On Woolf Rose Farm near Phoenix, Arizona everything comes up roses. My Farmer and I visited while in Phoenix for the American Farm Bureau Federation Annual Meeting.
Everyone asked, “Did it smell wonderful?” Actually, no fragrance hung in the air at all. That is because “winter” is the dormant season for roses. Although the colors were bright, the rose perfume was not.
Woolf Farm grows bareroot rose bushes for retail sale. In fact, if you purchased a bush at Home Depot, Lowes, WalMart or even your local garden center, it may have come from Woolf Roses. Their 1,700 acres is sandwiched between the urban sprawl of Phoenix and its surrounding suburbs. They are one of four growers in the Valley.
While our tour group oohhed and aahhed over the pretty flowers, a tractor was crawling along a few rows over, cutting the rose bushes.
Because the farm sells bushes and not cut flowers, the first step to harvest is to chop the top 2/3 of the plant. The arrow in the picture above indicates the rose ‘silage’ blanketing the field. What is left is a bare bush about 30 inches tall.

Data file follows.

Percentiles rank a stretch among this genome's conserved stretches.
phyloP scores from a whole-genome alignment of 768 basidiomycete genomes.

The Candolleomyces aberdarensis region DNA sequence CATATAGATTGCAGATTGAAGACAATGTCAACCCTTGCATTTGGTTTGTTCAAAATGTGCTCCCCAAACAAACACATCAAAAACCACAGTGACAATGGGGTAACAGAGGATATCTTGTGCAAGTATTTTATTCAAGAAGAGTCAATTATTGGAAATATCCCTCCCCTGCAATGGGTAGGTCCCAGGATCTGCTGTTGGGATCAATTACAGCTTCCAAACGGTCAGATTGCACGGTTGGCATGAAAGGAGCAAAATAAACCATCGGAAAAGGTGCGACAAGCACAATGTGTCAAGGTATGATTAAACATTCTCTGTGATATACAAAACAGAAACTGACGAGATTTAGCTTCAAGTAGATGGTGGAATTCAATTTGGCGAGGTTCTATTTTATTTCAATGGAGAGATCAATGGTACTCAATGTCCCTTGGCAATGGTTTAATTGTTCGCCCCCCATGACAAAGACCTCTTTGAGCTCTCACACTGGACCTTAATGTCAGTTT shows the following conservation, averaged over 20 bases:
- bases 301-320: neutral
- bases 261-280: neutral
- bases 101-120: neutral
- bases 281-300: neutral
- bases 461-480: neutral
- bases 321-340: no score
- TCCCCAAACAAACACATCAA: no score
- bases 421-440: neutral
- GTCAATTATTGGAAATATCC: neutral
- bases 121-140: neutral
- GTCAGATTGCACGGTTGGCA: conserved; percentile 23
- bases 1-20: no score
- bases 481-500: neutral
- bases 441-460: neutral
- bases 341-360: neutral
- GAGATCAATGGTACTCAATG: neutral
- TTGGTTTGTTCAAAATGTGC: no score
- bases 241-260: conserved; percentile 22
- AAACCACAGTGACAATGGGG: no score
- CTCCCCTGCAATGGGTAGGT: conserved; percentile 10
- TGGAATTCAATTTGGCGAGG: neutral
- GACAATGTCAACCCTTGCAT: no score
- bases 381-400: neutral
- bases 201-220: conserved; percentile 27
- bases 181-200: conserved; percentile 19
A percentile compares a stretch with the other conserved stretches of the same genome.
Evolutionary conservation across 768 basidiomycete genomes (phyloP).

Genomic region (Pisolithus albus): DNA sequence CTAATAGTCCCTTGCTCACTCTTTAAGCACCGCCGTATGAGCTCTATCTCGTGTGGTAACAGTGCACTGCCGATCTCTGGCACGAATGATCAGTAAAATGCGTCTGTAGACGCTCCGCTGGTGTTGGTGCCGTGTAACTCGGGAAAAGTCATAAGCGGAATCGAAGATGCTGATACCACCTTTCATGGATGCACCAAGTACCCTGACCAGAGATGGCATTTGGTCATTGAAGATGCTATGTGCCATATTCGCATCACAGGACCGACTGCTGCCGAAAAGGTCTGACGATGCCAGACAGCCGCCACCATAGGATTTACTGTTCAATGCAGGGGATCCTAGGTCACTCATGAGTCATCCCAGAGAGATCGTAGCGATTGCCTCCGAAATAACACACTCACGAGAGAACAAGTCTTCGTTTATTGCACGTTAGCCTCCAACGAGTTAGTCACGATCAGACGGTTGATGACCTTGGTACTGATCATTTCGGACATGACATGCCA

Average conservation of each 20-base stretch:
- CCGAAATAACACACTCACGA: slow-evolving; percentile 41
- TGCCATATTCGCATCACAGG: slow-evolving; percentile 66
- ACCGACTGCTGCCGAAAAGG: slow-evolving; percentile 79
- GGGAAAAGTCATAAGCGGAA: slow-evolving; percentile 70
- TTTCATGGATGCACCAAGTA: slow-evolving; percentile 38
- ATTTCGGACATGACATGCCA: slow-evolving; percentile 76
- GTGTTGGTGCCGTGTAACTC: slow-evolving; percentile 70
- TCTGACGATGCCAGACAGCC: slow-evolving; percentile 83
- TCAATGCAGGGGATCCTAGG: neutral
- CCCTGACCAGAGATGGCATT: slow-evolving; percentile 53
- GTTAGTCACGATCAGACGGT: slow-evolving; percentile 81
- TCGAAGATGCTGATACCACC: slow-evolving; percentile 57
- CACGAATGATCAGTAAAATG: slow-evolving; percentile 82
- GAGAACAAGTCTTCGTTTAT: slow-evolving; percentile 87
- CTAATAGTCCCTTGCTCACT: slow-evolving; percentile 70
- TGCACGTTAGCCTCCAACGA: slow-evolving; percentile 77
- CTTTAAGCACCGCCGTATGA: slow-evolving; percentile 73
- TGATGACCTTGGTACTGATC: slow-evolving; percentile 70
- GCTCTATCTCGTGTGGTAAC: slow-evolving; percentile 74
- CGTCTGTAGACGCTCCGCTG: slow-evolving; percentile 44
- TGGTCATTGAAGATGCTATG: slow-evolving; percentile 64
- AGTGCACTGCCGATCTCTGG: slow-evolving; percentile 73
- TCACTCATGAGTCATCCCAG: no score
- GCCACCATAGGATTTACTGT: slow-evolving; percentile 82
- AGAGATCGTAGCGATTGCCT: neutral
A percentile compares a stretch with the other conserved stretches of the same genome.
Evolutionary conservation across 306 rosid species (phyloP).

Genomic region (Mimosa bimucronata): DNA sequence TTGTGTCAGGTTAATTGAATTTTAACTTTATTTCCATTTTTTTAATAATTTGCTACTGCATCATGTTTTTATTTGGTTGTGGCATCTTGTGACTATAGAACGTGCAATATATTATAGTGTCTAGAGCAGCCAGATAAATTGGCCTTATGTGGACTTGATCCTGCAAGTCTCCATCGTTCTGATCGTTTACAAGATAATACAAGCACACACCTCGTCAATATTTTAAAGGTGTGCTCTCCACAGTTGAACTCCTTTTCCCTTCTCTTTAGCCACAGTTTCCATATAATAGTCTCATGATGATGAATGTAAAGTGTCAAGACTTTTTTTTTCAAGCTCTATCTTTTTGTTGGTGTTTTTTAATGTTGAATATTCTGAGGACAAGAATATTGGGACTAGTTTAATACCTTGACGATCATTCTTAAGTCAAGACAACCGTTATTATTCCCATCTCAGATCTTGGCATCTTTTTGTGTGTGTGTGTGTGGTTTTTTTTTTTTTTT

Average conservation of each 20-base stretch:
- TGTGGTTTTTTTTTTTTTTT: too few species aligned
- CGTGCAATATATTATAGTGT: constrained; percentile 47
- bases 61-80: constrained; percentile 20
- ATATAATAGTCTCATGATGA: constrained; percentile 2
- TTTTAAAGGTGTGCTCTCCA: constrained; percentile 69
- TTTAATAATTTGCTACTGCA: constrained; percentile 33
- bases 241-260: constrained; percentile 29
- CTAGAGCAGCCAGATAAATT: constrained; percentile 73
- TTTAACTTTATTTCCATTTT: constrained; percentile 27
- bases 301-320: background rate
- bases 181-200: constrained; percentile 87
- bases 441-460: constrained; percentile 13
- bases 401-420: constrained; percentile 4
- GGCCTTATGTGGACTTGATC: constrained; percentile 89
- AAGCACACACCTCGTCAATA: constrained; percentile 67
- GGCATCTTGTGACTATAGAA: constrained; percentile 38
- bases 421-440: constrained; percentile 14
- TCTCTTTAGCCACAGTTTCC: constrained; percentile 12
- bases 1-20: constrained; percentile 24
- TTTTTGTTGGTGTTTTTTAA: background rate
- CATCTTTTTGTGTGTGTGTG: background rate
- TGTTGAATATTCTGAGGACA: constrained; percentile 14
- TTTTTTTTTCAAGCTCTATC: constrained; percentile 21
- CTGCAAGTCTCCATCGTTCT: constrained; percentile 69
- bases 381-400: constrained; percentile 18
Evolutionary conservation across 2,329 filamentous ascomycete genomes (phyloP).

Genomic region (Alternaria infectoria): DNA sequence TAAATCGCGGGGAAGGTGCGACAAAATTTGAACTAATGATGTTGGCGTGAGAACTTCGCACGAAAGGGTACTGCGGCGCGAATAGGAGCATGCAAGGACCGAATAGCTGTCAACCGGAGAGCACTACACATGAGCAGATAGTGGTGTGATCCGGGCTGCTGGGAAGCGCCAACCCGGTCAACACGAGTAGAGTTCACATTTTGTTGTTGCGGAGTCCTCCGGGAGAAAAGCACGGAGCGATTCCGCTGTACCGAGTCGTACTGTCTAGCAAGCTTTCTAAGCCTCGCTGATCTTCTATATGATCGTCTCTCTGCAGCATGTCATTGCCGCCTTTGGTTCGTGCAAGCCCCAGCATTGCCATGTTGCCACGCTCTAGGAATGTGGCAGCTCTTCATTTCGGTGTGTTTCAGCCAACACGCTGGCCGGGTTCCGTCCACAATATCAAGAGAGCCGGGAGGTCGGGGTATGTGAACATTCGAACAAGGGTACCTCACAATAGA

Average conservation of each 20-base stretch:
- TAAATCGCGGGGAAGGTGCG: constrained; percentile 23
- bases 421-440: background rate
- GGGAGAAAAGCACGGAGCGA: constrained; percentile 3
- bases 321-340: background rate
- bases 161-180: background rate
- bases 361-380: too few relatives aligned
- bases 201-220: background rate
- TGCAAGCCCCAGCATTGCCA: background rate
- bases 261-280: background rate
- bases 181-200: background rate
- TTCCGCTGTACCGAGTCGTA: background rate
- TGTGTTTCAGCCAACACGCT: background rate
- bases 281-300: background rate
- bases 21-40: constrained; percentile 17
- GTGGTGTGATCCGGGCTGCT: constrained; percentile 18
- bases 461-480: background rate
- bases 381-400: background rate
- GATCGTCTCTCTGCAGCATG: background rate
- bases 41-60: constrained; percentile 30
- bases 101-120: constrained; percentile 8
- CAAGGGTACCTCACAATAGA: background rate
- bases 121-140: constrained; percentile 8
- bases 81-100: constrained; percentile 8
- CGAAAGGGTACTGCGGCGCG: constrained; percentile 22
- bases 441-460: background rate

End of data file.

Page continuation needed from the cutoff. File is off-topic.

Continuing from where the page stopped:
Along comes the second tractor to dig the roses. This contraption has forks that slide underground, lifting and shaking the sandy soil from the roots. It leaves the bushes laying haphazardly in the rows.
Behind this tractor comes the work crew. The topic of farm labor was probably the most talked about topic among the conference participants. There is a real fear of how crops will continue to be planted, harvested and even packaged. I do not claim to know the ins and outs of farm labor in the U.S. but our dependence on our neighbors to the south is undeniable and so very necessary.
The crew comes through and bundles the bushes by root and stem growth. One good taproot is a ‘1’, two good roots and a good main stem is ‘2’, and so on and so forth. What struck me on this farm and on others is that while the work is repetitive, it requires good knowledge of the plants, the soils, and the readiness for harvest. In addition to showing up to work hard, a person has to show up willing to learn.
Behind this bundling crew rolls a third tractor pulling a wagon. Three men toss the bundles of bareroot roses into the wagon, stacking them by type.
The farm grows all types of roses, grafts them, creates new varieties and keeps the Arizona Valley ablaze in beautiful color.
I found this great video from 2011 that includes an interview with Leyton Woolf, owner/operator of Woolf Roses. It highlights the way roses are planted and grafted. I promise, if you think you know, you probably don’t. Watch. So interesting! Rose Farm from Pat Shannahan.